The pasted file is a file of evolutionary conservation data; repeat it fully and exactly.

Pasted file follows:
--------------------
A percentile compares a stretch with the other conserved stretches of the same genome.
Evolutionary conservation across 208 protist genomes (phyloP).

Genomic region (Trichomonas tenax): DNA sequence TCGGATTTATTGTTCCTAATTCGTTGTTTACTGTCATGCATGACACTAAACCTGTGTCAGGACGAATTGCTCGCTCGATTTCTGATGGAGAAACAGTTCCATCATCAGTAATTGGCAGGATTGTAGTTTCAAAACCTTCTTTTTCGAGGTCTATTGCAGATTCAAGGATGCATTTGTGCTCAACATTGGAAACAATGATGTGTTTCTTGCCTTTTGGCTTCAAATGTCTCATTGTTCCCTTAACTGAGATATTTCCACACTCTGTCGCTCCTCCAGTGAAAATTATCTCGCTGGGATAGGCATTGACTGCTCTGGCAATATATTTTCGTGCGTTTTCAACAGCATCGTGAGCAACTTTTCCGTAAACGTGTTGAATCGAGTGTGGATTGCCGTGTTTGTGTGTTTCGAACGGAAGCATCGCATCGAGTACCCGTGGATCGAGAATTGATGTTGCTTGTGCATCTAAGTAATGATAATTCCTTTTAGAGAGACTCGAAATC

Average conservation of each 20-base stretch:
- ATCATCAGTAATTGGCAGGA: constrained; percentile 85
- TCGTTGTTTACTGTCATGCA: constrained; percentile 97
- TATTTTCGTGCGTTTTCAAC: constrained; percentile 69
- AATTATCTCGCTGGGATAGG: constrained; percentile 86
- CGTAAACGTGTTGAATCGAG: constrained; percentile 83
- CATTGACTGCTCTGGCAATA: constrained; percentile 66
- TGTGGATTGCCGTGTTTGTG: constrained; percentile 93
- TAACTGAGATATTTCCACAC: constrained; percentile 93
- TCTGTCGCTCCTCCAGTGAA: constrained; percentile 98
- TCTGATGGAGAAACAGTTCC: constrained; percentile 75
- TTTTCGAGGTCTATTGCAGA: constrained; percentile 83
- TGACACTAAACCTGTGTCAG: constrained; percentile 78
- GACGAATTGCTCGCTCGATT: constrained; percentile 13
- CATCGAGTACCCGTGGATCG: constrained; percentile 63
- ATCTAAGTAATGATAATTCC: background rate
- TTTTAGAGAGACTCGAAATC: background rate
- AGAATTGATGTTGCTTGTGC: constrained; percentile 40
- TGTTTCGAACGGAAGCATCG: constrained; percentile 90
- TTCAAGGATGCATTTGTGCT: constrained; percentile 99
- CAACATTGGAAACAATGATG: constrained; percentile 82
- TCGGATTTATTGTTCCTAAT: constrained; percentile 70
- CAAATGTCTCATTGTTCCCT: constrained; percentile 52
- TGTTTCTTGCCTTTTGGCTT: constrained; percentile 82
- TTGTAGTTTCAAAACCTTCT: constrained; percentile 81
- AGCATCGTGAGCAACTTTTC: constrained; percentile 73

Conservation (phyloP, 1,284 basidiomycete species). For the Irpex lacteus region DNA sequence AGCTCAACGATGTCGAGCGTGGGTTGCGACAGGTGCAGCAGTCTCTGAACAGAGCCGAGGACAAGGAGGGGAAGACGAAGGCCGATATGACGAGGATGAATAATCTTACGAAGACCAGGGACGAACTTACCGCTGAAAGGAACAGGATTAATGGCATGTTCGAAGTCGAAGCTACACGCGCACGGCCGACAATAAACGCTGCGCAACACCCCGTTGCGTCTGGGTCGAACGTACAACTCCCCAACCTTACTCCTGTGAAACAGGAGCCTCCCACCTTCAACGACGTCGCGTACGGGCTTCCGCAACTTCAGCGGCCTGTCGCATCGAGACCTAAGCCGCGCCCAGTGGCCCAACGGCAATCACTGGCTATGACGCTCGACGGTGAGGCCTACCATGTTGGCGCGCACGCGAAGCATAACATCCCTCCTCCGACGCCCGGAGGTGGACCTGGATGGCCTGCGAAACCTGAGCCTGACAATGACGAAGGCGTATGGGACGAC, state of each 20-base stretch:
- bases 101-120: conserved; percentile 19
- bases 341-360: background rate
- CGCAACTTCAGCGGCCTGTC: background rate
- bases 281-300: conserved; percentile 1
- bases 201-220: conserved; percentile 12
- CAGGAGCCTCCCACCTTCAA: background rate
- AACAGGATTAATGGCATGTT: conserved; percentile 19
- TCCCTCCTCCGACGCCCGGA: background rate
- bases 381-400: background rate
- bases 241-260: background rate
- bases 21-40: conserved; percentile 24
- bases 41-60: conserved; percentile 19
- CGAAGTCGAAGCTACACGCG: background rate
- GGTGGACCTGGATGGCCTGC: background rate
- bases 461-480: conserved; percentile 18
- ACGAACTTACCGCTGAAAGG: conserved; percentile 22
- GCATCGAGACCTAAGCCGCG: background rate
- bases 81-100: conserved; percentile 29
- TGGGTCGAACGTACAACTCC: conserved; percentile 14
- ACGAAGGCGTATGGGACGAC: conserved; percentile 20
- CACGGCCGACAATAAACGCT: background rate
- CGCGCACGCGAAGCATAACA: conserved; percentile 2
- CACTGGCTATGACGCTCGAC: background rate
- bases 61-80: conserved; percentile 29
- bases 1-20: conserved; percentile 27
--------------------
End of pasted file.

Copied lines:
A percentile compares a stretch with the other conserved stretches of the same genome.
Evolutionary conservation across 208 protist genomes (phyloP).

Genomic region (Trichomonas tenax): DNA sequence TCGGATTTATTGTTCCTAATTCGTTGTTTACTGTCATGCATGACACTAAACCTGTGTCAGGACGAATTGCTCGCTCGATTTCTGATGGAGAAACAGTTCCATCATCAGTAATTGGCAGGATTGTAGTTTCAAAACCTTCTTTTTCGAGGTCTATTGCAGATTCAAGGATGCATTTGTGCTCAACATTGGAAACAATGATGTGTTTCTTGCCTTTTGGCTTCAAATGTCTCATTGTTCCCTTAACTGAGATATTTCCACACTCTGTCGCTCCTCCAGTGAAAATTATCTCGCTGGGATAGGCATTGACTGCTCTGGCAATATATTTTCGTGCGTTTTCAACAGCATCGTGAGCAACTTTTCCGTAAACGTGTTGAATCGAGTGTGGATTGCCGTGTTTGTGTGTTTCGAACGGAAGCATCGCATCGAGTACCCGTGGATCGAGAATTGATGTTGCTTGTGCATCTAAGTAATGATAATTCCTTTTAGAGAGACTCGAAATC

Average conservation of each 20-base stretch:
- ATCATCAGTAATTGGCAGGA: constrained; percentile 85
- TCGTTGTTTACTGTCATGCA: constrained; percentile 97
- TATTTTCGTGCGTTTTCAAC: constrained; percentile 69
- AATTATCTCGCTGGGATAGG: constrained; percentile 86
- CGTAAACGTGTTGAATCGAG: constrained; percentile 83
- CATTGACTGCTCTGGCAATA: constrained; percentile 66
- TGTGGATTGCCGTGTTTGTG: constrained; percentile 93
- TAACTGAGATATTTCCACAC: constrained; percentile 93
- TCTGTCGCTCCTCCAGTGAA: constrained; percentile 98
- TCTGATGGAGAAACAGTTCC: constrained; percentile 75
- TTTTCGAGGTCTATTGCAGA: constrained; percentile 83
- TGACACTAAACCTGTGTCAG: constrained; percentile 78
- GACGAATTGCTCGCTCGATT: constrained; percentile 13
- CATCGAGTACCCGTGGATCG: constrained; percentile 63
- ATCTAAGTAATGATAATTCC: background rate
- TTTTAGAGAGACTCGAAATC: background rate
- AGAATTGATGTTGCTTGTGC: constrained; percentile 40
- TGTTTCGAACGGAAGCATCG: constrained; percentile 90
- TTCAAGGATGCATTTGTGCT: constrained; percentile 99
- CAACATTGGAAACAATGATG: constrained; percentile 82
- TCGGATTTATTGTTCCTAAT: constrained; percentile 70
- CAAATGTCTCATTGTTCCCT: constrained; percentile 52
- TGTTTCTTGCCTTTTGGCTT: constrained; percentile 82
- TTGTAGTTTCAAAACCTTCT: constrained; percentile 81
- AGCATCGTGAGCAACTTTTC: constrained; percentile 73

Conservation (phyloP, 1,284 basidiomycete species). For the Irpex lacteus region DNA sequence AGCTCAACGATGTCGAGCGTGGGTTGCGACAGGTGCAGCAGTCTCTGAACAGAGCCGAGGACAAGGAGGGGAAGACGAAGGCCGATATGACGAGGATGAATAATCTTACGAAGACCAGGGACGAACTTACCGCTGAAAGGAACAGGATTAATGGCATGTTCGAAGTCGAAGCTACACGCGCACGGCCGACAATAAACGCTGCGCAACACCCCGTTGCGTCTGGGTCGAACGTACAACTCCCCAACCTTACTCCTGTGAAACAGGAGCCTCCCACCTTCAACGACGTCGCGTACGGGCTTCCGCAACTTCAGCGGCCTGTCGCATCGAGACCTAAGCCGCGCCCAGTGGCCCAACGGCAATCACTGGCTATGACGCTCGACGGTGAGGCCTACCATGTTGGCGCGCACGCGAAGCATAACATCCCTCCTCCGACGCCCGGAGGTGGACCTGGATGGCCTGCGAAACCTGAGCCTGACAATGACGAAGGCGTATGGGACGAC, state of each 20-base stretch:
- bases 101-120: conserved; percentile 19
- bases 341-360: background rate
- CGCAACTTCAGCGGCCTGTC: background rate
- bases 281-300: conserved; percentile 1
- bases 201-220: conserved; percentile 12
- CAGGAGCCTCCCACCTTCAA: background rate
- AACAGGATTAATGGCATGTT: conserved; percentile 19
- TCCCTCCTCCGACGCCCGGA: background rate
- bases 381-400: background rate
- bases 241-260: background rate
- bases 21-40: conserved; percentile 24
- bases 41-60: conserved; percentile 19
- CGAAGTCGAAGCTACACGCG: background rate
- GGTGGACCTGGATGGCCTGC: background rate
- bases 461-480: conserved; percentile 18
- ACGAACTTACCGCTGAAAGG: conserved; percentile 22
- GCATCGAGACCTAAGCCGCG: background rate
- bases 81-100: conserved; percentile 29
- TGGGTCGAACGTACAACTCC: conserved; percentile 14
- ACGAAGGCGTATGGGACGAC: conserved; percentile 20
- CACGGCCGACAATAAACGCT: background rate
- CGCGCACGCGAAGCATAACA: conserved; percentile 2
- CACTGGCTATGACGCTCGAC: background rate
- bases 61-80: conserved; percentile 29
- bases 1-20: conserved; percentile 27